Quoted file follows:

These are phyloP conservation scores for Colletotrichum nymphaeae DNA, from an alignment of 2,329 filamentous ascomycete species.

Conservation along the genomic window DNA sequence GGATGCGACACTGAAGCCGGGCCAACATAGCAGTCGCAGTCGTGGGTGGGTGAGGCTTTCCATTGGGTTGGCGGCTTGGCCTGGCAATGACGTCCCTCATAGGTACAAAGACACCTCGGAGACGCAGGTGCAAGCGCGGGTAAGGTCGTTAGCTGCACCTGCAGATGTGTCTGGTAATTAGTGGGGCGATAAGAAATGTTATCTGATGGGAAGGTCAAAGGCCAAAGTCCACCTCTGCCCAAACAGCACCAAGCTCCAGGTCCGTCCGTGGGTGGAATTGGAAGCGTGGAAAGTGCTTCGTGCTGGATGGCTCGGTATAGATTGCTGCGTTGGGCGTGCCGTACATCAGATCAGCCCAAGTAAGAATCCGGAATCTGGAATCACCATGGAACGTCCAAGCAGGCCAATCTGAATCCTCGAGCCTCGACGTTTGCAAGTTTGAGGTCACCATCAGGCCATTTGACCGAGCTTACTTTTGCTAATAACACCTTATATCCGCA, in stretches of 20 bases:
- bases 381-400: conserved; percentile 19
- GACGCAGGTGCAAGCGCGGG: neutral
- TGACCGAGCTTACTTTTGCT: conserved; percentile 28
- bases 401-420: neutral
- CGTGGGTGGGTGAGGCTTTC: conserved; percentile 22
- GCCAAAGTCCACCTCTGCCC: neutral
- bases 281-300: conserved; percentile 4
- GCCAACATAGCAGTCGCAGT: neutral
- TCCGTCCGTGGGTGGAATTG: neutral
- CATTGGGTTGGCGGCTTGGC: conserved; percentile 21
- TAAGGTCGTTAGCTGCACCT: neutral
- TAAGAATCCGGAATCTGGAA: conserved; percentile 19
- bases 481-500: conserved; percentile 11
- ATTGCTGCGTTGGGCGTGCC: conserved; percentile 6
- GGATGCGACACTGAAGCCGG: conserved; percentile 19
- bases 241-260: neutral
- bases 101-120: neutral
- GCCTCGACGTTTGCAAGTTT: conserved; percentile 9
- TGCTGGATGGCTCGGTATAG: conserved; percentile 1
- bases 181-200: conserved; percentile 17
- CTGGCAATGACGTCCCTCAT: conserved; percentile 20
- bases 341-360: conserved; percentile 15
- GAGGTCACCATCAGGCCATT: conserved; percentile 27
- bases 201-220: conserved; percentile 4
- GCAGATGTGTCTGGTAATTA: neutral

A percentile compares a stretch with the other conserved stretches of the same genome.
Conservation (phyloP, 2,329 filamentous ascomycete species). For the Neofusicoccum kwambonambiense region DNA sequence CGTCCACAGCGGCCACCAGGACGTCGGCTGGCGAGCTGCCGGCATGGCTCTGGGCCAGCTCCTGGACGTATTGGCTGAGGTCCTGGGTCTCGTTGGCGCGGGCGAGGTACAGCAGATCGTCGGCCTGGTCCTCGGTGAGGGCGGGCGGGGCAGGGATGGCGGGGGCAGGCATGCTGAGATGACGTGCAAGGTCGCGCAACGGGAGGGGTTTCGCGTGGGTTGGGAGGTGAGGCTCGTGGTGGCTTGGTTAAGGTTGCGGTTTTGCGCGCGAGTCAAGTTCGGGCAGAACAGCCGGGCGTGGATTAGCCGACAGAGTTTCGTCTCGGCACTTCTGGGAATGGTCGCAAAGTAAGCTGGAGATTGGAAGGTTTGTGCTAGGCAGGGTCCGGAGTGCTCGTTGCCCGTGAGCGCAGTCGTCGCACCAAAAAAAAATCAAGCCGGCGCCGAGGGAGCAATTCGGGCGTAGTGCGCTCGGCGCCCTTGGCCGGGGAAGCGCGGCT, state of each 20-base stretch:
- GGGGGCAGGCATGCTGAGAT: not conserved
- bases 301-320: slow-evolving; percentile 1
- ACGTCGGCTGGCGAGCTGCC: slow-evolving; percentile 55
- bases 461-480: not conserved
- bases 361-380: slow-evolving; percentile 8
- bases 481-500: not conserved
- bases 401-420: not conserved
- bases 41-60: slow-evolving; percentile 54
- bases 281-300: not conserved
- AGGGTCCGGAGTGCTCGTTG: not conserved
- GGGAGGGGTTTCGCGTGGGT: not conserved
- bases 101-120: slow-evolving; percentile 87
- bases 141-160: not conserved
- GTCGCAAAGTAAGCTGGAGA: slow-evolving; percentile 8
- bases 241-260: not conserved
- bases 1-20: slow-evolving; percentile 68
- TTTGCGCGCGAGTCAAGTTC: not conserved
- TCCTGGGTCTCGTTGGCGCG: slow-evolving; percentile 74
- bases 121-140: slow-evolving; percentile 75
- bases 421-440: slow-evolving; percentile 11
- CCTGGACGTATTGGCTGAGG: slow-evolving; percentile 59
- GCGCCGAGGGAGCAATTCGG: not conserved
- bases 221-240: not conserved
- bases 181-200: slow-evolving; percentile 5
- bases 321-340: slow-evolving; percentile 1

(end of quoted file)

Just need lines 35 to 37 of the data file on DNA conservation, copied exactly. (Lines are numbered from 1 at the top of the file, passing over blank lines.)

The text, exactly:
- bases 481-500: not conserved
- bases 401-420: not conserved
- bases 41-60: slow-evolving; percentile 54